"No question, this was a major shock for a community. So it's a double shock for those coming in, that somebody from another country was just telling us, 'Just imagine that. Close your eyes and imagine that you open your eyes and you find yourself in a town where nobody knows you and a street that is not your street and trying to speak a language that nobody understands. Trying to understand rules that have nothing to do with the place you left behind.'
"So, it's an accommodation that initially is hard for both those who are coming in and those who are old residents who are also encountering this large influx. If that accommodation is not well managed, if that accommodation is not supported by enormous good will efforts on both sides but particularly from those who have the resources, who understand, who have planned it, who have participated in the recruitment the pain is greater. And not just at the beginning. I mean, there were welcoming centers that were formed often in communities as a result of new immigration, sometimes sooner, sometimes later. But the process of accommodation to immigration continues and needs to be supported all along. I think, absolutely, it has enormous impacts on communities that have to figure out how to educate children of different languages, that have to adapt maybe even their street signs or so that you don't have unnecessary traffic accidents or think about how you're going to handle court cases or health issues, and so forth. So that you can accommodate the working population that you have attracted to your town in order to supply a labor force that wasn't there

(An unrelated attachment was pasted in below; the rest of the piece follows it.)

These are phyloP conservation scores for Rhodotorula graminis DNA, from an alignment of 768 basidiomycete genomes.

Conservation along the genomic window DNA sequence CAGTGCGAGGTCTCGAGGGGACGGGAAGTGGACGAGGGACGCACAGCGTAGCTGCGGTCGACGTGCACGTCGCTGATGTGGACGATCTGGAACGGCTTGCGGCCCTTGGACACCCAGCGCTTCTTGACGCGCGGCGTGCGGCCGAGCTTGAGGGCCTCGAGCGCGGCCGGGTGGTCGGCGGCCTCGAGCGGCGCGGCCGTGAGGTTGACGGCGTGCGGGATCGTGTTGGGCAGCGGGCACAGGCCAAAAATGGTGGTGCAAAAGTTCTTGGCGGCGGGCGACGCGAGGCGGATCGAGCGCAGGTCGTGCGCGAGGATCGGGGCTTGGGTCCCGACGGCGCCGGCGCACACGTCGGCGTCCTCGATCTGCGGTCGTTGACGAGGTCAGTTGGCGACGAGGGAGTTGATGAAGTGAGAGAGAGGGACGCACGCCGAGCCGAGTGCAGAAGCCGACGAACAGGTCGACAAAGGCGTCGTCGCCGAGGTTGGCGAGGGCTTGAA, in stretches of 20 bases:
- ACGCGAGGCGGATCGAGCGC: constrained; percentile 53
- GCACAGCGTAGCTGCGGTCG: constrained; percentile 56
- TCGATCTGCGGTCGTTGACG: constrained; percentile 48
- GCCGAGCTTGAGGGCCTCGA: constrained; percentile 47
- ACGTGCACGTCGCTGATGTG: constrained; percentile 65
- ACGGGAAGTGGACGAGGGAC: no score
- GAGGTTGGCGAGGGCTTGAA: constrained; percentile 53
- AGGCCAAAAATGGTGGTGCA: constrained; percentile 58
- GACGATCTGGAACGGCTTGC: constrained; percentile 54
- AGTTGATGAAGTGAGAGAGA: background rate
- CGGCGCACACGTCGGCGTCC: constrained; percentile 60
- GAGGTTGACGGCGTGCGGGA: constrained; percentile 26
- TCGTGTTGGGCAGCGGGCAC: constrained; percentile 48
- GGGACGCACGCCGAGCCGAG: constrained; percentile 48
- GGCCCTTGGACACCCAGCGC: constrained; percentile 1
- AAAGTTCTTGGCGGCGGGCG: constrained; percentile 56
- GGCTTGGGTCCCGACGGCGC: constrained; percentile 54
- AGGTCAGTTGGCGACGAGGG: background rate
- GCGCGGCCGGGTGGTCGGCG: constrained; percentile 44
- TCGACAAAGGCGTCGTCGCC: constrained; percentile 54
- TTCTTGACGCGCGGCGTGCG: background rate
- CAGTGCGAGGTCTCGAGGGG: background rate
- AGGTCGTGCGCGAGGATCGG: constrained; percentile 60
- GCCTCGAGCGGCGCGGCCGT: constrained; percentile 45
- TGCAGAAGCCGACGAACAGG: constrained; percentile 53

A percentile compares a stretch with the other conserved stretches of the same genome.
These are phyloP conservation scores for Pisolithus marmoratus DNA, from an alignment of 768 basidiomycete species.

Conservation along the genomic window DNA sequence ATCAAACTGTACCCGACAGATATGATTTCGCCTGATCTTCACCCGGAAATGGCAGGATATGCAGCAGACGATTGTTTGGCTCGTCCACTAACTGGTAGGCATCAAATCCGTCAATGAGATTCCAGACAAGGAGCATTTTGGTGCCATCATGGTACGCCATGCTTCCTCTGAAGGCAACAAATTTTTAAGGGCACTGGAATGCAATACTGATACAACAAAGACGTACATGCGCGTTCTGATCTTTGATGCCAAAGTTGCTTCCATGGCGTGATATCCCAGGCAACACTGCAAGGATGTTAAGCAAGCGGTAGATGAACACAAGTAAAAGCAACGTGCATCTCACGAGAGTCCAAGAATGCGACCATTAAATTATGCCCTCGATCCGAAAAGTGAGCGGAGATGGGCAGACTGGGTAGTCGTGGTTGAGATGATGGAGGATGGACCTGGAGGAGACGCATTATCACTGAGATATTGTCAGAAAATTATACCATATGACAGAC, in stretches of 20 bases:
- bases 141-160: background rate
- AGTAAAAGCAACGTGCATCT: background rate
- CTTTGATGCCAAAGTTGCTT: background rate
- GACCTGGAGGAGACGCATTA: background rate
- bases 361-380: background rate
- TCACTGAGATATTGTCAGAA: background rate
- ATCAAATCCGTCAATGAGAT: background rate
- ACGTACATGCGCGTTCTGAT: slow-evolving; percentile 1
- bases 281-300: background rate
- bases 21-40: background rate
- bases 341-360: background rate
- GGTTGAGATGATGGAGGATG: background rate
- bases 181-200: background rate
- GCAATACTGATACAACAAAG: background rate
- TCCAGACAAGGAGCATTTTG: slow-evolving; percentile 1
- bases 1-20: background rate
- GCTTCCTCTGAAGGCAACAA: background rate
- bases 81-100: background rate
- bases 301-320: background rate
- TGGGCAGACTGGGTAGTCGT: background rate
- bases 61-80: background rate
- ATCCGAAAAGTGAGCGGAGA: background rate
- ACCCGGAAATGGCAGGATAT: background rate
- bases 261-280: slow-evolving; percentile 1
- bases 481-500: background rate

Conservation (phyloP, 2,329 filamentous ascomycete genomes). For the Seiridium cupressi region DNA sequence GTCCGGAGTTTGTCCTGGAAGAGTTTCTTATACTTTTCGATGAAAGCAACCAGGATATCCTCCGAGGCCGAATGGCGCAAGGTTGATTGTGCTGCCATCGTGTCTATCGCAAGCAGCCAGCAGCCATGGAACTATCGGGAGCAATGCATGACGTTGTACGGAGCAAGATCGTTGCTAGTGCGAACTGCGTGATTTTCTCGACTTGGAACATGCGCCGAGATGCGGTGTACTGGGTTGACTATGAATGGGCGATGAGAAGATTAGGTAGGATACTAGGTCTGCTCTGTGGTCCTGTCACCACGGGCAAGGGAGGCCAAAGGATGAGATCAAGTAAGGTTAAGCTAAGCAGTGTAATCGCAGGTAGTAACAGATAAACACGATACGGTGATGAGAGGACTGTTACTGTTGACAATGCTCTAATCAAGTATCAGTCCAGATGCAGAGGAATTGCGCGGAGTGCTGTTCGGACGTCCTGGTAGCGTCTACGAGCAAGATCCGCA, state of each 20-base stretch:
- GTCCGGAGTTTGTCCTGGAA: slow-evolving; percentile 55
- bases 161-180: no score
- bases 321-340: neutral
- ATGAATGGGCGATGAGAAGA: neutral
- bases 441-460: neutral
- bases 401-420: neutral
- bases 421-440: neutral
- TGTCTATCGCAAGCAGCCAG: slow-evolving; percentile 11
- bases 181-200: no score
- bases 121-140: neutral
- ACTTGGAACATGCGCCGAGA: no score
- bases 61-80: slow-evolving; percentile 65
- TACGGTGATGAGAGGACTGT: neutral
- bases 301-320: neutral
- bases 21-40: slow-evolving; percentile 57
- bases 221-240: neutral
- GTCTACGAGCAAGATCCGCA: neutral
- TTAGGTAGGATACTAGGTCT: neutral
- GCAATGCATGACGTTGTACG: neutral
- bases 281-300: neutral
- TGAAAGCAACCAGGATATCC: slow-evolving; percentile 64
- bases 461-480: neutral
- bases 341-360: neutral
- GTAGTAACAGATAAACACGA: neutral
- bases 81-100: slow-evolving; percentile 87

"This catchall phrase 'white flight' that sometimes is not literally white flight. I mean people running away because Latinos or African Americans are coming in. But sometimes, of course, some of that is [white flight]. But some of it is because this exodus has been occurring, you know, for a long time in rural Nebraska "